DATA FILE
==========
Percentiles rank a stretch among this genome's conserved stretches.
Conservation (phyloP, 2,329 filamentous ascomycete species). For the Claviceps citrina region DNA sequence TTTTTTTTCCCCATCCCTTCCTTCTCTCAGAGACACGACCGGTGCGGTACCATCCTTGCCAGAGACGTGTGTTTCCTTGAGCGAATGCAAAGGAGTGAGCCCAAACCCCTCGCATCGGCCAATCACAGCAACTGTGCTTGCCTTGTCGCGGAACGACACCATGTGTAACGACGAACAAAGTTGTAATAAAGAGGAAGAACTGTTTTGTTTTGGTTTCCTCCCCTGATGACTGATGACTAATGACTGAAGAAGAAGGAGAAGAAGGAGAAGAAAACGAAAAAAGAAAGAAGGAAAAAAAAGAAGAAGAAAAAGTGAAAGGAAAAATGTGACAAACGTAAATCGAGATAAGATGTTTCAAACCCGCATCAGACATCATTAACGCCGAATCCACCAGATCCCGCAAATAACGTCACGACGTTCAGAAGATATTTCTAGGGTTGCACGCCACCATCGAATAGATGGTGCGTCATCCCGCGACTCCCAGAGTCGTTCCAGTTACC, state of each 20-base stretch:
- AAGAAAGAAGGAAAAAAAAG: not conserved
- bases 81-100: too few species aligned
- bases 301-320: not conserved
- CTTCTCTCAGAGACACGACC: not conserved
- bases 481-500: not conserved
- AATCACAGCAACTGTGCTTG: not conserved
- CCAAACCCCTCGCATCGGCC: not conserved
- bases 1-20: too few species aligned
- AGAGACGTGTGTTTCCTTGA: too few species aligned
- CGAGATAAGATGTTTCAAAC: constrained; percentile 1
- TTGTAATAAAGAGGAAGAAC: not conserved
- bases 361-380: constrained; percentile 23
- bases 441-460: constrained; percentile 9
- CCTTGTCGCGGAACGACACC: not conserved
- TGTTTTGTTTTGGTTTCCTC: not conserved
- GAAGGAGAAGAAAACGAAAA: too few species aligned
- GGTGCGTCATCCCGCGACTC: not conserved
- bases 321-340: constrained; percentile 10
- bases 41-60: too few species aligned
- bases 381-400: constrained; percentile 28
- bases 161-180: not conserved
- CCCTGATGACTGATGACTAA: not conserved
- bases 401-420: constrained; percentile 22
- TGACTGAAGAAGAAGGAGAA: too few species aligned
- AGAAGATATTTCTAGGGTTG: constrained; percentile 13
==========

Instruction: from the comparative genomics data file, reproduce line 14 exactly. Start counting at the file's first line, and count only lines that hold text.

- bases 361-380: constrained; percentile 23